Is each and every one of you singular or plural? I searched this subject and found a similar post here but I just want to confirm.


One is singular, so one of you is singular, so each and every one of you is singular.


It's singular. It's exactly the same as "each one of you."


It's singular, but it does not refer to one person from the group -- it refers to all the people from the group, individually.

  • +1 I see this as the sole correct and appropriate answer. – Kris Oct 31 '12 at 14:50

Possible alternative answer:

If it were “each one” or “every one”, then the verb would be conjugated according to one, which is singular. In either of these scenarios, it would be “each one is” or “every one is”, others have said.

One could also interpret “each and every one” as being plural, with two subjects: “each [one]” (one is implicit) and “every one”. Just as “Billy and Susie are”, “each [one] and every one are.”

This latter interpretation, while grammatically self-consistent, is likely incorrect (and ambiguous!) in most situations, because “each and every” is a compound determiner or pronoun. In this case, as others have said, the subject (“one”) is singular, and the verb should be conjugated accordingly: “each and every one is”.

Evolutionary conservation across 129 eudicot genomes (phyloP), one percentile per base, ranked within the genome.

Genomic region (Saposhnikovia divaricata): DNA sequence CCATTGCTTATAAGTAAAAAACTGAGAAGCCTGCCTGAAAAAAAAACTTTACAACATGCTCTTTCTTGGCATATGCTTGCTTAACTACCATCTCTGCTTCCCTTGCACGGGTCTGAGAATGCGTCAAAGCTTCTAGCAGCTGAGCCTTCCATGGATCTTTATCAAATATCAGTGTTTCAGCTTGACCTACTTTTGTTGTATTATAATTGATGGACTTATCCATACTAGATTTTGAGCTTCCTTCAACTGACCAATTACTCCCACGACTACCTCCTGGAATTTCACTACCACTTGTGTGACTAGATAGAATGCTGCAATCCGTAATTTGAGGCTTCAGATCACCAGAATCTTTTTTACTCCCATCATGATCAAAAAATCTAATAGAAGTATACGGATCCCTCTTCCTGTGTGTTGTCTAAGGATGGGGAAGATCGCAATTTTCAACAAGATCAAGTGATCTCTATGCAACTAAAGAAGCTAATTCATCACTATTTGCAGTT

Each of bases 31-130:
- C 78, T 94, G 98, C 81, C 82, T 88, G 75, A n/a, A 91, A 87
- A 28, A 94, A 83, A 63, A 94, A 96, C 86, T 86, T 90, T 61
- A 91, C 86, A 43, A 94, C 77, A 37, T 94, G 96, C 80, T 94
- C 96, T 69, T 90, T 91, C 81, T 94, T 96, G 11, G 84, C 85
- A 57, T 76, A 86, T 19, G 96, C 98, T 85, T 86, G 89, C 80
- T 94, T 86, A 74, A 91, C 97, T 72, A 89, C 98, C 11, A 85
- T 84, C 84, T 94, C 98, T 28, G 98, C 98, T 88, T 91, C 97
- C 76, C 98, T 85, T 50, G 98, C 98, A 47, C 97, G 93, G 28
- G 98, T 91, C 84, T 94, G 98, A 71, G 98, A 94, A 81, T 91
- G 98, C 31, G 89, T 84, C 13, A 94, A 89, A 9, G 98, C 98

It is more common in modern English to hear “each one” or “every one” than “each and every one” because choosing one or the other and removing the “and” avoids the grammatical ambiguity described above.

  • 1
    Most of this answer is fine—the ambiguity mentioned may be far-fetched and exceedingly unlikely to ever occur, but it is there in theory. The claim about one being “more correct” than the other, however, is so off that I had to downvote because of it. If you remove the final paragraph, I’ll happily retract my downvote. – Janus Bahs Jacquet Nov 24 '17 at 12:29
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    @JanusBahsJacquet: Note that the offending wording has gone away. – Sven Yargs Feb 7 '19 at 5:54

Stop worrying about grammar and start focusing on usage. Saying “each and every one” is redundant and ridiculous.

“And every one” is totally unnecessary. (Just like the word “totally” in the preceding sentence.

  • Welcome to ELU. However your answer does not address the question which was about grammar not usage. – Peter Jennings Jun 9 '19 at 8:14

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